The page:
Then on Sunday, I went to hear retired Episcopalian Bishop John Shelby Spong, who was in town for a series of talks on Christianity. He acquainted us with the OT's "minor" prophets, talked about humanity's evolution away from (and return to) tribal gods, about spirituality without theism, and about a "nonpersonal" sense of God (beyond our family / power concepts of Father, Lord, Master,etc). God as source of life, of love, as the ground of being.
When he said that we can worship best by "loving wastefully," the audience erupted into applause and I felt a rush of air, my spiritual sinuses clearing.
After the lecture, a young man asked him how to persuade some fellow Christians to see beyond their legalisms.
"Tell them you disagree," he said. "And love them the best you can." He shared his experience of growing up among staunch Christian racists in the South. Many went to their graves with their racial hatred.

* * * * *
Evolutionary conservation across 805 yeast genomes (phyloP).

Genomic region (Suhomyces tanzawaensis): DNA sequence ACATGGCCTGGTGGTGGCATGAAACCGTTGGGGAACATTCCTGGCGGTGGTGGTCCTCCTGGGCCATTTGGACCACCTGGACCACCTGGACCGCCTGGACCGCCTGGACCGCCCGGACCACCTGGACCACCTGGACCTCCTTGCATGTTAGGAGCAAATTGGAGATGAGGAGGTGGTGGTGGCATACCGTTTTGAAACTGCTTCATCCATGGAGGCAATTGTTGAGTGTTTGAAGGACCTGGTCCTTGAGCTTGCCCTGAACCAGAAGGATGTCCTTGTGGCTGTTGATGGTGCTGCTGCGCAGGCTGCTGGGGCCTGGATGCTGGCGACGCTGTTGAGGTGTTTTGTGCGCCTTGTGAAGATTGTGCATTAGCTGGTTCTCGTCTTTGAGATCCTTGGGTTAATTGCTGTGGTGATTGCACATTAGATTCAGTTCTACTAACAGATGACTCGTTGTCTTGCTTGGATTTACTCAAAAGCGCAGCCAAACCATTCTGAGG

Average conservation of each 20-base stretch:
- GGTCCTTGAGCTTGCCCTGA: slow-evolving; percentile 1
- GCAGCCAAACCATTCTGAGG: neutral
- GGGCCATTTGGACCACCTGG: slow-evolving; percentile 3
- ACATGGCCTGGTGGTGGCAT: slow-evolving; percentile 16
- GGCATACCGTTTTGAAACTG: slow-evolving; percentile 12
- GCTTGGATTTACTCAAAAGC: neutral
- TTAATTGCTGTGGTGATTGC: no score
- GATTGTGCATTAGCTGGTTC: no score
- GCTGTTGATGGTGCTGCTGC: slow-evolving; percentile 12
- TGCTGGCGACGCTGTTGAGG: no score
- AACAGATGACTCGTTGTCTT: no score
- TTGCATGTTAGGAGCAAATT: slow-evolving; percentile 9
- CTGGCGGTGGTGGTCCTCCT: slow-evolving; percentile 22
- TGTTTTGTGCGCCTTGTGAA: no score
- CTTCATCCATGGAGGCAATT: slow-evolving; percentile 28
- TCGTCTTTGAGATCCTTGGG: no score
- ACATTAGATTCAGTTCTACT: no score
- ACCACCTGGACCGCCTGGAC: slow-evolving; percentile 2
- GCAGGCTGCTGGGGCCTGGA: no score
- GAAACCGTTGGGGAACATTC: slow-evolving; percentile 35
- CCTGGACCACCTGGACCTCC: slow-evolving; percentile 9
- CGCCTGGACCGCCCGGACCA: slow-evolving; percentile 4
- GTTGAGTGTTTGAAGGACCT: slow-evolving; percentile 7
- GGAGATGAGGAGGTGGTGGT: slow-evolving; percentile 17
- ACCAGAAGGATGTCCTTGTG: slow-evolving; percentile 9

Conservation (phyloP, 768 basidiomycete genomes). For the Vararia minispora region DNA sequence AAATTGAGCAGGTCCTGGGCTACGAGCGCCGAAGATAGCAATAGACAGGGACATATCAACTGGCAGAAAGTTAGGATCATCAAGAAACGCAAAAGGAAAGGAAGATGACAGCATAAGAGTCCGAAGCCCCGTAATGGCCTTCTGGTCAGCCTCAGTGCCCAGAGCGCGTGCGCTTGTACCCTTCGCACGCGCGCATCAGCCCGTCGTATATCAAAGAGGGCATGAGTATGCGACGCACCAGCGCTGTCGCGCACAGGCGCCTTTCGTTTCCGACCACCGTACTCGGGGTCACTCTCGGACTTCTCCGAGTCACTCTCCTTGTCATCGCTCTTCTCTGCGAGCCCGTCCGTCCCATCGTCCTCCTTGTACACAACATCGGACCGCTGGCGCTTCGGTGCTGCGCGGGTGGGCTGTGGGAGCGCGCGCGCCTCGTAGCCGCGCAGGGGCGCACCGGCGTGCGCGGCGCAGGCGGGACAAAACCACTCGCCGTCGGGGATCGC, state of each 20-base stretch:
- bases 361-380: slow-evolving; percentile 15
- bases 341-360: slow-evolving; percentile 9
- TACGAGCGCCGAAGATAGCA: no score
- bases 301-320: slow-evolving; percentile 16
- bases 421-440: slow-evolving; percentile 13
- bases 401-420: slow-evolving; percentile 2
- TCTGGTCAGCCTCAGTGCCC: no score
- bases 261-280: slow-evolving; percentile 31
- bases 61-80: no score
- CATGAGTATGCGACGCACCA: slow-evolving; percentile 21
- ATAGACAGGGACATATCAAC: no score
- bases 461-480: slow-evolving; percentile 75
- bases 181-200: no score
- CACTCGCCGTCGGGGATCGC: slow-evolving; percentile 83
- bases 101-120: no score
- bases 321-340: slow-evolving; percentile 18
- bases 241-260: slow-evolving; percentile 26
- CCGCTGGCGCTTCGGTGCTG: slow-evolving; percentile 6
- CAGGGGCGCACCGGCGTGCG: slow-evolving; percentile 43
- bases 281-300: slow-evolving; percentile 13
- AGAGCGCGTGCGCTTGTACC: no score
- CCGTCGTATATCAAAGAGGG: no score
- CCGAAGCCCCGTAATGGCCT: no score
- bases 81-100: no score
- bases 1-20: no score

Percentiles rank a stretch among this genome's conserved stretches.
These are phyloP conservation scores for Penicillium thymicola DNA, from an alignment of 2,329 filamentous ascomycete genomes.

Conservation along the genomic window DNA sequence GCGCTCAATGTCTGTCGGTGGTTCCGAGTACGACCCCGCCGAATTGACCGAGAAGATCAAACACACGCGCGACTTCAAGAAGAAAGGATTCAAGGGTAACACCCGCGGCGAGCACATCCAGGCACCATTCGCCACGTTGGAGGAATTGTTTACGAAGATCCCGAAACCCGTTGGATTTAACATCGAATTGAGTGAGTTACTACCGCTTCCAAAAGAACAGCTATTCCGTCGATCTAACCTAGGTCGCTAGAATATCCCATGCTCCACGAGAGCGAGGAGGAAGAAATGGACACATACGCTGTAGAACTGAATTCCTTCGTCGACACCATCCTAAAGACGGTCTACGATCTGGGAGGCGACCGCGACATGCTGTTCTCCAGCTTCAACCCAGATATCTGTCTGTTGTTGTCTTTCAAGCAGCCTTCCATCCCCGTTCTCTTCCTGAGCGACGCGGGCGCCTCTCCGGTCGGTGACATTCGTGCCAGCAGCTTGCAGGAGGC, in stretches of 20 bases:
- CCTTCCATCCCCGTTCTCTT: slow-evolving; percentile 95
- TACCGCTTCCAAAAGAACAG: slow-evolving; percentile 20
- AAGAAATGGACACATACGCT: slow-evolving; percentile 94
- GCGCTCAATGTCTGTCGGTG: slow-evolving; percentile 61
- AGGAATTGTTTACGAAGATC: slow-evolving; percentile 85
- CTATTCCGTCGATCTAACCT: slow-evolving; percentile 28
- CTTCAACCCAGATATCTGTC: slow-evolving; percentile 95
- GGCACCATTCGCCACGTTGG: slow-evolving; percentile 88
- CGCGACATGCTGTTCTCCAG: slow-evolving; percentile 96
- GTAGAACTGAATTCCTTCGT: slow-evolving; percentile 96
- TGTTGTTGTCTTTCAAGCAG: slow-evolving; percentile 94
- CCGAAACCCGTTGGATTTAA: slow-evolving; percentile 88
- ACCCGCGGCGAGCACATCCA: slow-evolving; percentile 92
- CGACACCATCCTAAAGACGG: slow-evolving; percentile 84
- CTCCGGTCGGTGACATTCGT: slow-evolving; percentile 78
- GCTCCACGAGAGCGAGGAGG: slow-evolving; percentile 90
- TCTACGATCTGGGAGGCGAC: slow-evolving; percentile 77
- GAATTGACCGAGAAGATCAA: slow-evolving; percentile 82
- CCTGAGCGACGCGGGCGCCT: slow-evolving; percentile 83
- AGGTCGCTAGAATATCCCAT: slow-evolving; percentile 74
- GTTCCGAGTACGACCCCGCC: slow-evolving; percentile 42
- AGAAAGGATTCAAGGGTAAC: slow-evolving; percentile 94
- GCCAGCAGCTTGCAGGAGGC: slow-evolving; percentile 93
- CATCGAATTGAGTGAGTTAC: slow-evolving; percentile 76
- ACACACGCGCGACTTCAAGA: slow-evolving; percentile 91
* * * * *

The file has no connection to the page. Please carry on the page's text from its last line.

"Some people never change. But the world changes, and they die."
I recommend this recent interview with Spong at belief.net (the following is an excerpt):
What's the best verse in the Bible?
The text with which I close most of my lectures is from John 10. They are words attributed to Jesus that members of the Jesus Seminar don't think he ever spoke. I don't mind accepting that. But to me, they are so true to who he is. And that's the phrase, "I've come that they might have life and have it abundantly."
The way that I see Christianity is that its role is to enhance the life of every person. My basis of morality is this: does this action enhance life, or does it denigrate life? Does it build up or does it tear down? And if that's your basis, then you can't possibly be a sexist because sexism diminishes women. You can't possibly be homophobic because it diminishes homosexuals. You can't possibly be a racist because you can't tell people they are lesser because their skin is black. Or any of the other things that have discriminated against people.